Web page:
There have been legislative bills that have limited the access that illegal immigrants have to medical care, whether it be private insurance or with federal help such as state funded resources like Medical. For example the Personal Responsibility and Work Opportunity Reconciliation Act of 1996 restricts medical care for illegal immigrants. Jeffrey Kullgren a medical student at the Michigan State University College of Human Medicine, argues that having severe limitations on health care services threatens the public’s health. He argues that the original purposes of the act were to reduce illegal immigration and preserve resources yet the act burdens health care providers and endangers the public’s health. The act stated that it was made in order to “remove the incentive for illegal immigration” and so that “individual aliens not burden the public benefits system”. These were the argument made in order to place eligibility restrictions for service made available by the local, state and federal governments. Although there were exceptions to the act, such as being able to get emergency care and immunizations, it still made getting proper health care very difficult. Placing these kinds of restrictions on people Kullgren argues has consequences on health. One is that it leads to greater waiting times and increase cost which reduces the efficiency of medical facilities. Another is that it can affect the lives of the American born children of immigrants. Although they are able to receive medical services, their parents are afraid to seek health care because they believe that they can get deported. Or they are not sure of whether their children are able to get medical coverage. Another negative result due to the act, Kullgren states, is that public resources are not being effectively used. It costs more to treat emergency situations that could have been easily prevented or that could have
Today, the United States faces budget problems at local, state, and national levels. Soon, Congress will vote whether or not to raise the national debt ceiling, hoping to avoid defaults on loans and causing further harm to a slumping economy. While federal budget cuts will have to be made should the ceiling be lifted or not, cuts are also being felt on a local level, even in places like education. While not completely responsible for these problems, there are over 12 million illegal immigrants living in the United States. Unfortunately, about 59% of them do not have health insurance. With 25% of legal immigrants uninsured, that creates a large population that cannot seek or receive proper medical treatment (Wolf, 2008). Fixing this
Over the past few years, many issues have surfaced regarding illegal immigrants and health care access. Imagine your heart beating and blood rushing as quickly as possible through your veins. Then, someone knocks at the door, “rapido, escondete” (quickly hide); the silence takes over the house; the fear of what would happen next is quickly pounding hard through your head. That’s the fear that some people have to live in. It’s the fear of getting deported at any time or getting separated from family. The fear of being deported and separate from their love ones are also part of the fears and barriers that immigrants face that enable them from accessing health care.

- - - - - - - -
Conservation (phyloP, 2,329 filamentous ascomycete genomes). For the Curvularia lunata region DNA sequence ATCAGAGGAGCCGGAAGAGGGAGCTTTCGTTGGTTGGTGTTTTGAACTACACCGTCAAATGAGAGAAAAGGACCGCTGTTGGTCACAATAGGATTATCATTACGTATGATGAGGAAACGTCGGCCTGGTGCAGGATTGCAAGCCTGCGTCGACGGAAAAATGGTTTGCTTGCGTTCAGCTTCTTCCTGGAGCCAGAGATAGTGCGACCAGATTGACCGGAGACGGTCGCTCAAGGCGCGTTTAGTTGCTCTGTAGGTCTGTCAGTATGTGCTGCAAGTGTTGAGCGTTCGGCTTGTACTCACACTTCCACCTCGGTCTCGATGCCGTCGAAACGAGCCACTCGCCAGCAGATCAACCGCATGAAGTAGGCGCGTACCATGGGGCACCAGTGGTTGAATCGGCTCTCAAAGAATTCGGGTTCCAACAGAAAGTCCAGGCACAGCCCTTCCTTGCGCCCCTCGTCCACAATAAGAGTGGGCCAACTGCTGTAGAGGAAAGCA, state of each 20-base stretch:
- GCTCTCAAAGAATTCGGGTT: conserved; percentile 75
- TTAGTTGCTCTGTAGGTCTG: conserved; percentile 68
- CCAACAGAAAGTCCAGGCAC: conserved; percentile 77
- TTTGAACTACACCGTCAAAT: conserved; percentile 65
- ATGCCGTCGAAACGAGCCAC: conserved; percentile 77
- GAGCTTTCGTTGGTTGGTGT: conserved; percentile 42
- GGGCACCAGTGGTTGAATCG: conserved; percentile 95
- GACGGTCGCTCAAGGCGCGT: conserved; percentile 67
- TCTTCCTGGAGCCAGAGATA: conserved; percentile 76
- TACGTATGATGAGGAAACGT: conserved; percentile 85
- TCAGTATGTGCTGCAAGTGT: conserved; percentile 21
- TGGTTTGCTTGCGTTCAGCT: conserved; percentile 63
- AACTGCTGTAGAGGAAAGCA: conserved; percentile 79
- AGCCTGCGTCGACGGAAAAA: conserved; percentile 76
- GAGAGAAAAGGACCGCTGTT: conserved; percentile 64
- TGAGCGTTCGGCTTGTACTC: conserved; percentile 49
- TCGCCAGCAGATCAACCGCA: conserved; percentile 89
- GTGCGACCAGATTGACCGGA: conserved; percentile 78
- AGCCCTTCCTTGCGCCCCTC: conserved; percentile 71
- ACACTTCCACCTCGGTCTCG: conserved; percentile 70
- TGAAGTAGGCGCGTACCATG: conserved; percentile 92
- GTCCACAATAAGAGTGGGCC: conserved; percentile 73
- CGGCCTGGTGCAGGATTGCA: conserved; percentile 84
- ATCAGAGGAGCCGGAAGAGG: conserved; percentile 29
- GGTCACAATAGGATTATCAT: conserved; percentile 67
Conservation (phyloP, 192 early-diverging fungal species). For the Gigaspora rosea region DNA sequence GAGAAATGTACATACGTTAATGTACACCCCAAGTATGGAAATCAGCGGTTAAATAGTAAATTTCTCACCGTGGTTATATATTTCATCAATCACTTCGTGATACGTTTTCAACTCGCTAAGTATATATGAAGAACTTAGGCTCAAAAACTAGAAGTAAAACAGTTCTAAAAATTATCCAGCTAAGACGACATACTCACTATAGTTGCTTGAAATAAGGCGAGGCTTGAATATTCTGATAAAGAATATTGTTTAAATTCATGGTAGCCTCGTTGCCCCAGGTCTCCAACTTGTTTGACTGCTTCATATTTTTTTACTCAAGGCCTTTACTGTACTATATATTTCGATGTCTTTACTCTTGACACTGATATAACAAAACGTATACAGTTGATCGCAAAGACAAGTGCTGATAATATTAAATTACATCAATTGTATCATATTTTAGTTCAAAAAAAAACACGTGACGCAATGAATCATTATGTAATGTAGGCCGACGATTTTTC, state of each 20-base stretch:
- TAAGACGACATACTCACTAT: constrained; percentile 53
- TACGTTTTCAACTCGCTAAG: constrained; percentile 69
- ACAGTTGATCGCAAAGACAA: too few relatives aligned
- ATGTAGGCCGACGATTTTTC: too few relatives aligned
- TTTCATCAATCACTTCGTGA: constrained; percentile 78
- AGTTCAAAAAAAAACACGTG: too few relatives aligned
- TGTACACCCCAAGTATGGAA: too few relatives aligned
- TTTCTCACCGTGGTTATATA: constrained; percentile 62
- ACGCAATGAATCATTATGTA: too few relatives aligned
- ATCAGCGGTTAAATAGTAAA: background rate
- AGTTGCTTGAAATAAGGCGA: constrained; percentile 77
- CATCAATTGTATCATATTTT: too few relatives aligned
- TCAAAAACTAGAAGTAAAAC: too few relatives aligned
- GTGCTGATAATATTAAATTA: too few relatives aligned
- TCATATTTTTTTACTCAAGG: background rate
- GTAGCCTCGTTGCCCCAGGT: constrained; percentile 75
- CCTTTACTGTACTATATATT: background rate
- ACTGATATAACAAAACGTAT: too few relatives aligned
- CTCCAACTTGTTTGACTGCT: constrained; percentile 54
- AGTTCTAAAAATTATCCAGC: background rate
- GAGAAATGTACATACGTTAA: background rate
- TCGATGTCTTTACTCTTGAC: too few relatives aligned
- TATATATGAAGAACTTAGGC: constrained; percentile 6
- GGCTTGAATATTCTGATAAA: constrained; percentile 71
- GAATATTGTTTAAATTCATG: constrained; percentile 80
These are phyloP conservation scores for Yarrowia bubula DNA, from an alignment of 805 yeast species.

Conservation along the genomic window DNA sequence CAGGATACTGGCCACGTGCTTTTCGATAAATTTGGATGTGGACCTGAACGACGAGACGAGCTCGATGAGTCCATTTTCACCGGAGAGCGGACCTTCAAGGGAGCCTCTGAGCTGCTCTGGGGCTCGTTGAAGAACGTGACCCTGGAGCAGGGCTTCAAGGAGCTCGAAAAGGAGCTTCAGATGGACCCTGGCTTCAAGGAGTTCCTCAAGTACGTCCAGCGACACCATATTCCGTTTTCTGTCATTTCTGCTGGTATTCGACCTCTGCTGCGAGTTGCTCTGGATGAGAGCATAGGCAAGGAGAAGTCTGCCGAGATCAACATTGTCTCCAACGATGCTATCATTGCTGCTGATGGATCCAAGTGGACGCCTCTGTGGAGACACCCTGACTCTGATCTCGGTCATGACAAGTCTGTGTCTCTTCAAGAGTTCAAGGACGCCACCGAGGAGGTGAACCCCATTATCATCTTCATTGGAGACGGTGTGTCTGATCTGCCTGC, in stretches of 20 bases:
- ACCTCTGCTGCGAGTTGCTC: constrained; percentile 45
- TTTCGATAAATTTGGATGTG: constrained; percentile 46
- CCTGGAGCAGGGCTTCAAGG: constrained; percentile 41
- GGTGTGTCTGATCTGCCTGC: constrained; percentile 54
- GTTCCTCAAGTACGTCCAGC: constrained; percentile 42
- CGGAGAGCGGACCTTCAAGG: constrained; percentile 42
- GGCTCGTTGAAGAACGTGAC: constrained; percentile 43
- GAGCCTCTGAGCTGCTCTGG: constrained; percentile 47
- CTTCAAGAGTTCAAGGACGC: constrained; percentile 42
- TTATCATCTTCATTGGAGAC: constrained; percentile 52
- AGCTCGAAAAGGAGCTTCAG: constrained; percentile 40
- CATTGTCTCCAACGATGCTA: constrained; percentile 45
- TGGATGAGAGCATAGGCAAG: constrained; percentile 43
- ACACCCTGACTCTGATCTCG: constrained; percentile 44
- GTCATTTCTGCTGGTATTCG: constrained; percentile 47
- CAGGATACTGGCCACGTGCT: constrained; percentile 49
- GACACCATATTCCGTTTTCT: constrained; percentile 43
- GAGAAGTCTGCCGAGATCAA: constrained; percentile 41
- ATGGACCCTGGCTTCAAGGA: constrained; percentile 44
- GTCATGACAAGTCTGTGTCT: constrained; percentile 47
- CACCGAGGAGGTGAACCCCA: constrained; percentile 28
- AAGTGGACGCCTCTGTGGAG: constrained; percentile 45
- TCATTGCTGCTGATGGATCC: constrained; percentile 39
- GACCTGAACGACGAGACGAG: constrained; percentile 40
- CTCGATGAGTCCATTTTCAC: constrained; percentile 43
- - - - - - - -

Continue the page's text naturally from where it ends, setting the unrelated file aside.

But for the rest of the population substantial disparities still exist. This problem not only affects the uninsured population and the communities they live in, but the entire nation's economy. Dozens of hospitals in Texas, New Mexico Arizona, and California, have been forced to close or face bankruptcy because of federally mandated programs requiring hospitals to provide free emergency room services to illegal aliens. Safety net hospitals continue to operate under a heavy burden of providing care to this largely uninsured population (Torres, Steven, & Wallace, 2013). Having access to healthcare is a necessity in maintaining the good health of these undocumented immigrants. Several solutions have been proposed to overcome the barriers affecting undocumented immigrants. One solution would be to expand the coverage of the Affordable Health Care Act for this population. Another solution would be to approve an amnesty bill to alleviate the undocumented immigrants' situation in the United Sates, which would allow them to access public health
Political parties have grown increasingly polarized over the past decade leading to a rise in party unity and divided government. Political gridlock has made it extremely difficult to pass legislation as well. This concept can be used to explain the recent failure of two major pieces of legislation in the United States: the “Border Security, Economic Opportunity, and Immigration Modernization Act” and the “Safe Communities, Safe Schools Act of 2013.” This assignment seeks to answer why these bills have failed to make it through Congress. The rise of political polarization in the past decade has led to our current political landscape: one marked by increased divided government that highlights the undeniable fact that a President can only get things done when the political environment allows for it.
Over forty million Americans suffer from a mental health condition; and, unfortunately, fifty six percent do not receive any treatment at all. “Mental illnesses are health conditions involving changes in thinking, emotion and behavior”(Psychiatry.org). People live with their conditions even though their quality of life and personal relationships may be negatively affected. When one lives in a state of denial about having a mental illness, they are cheating themselves out of living life to their fullest potential and will achieve true freedom only when they face the illness head on and seek recovery.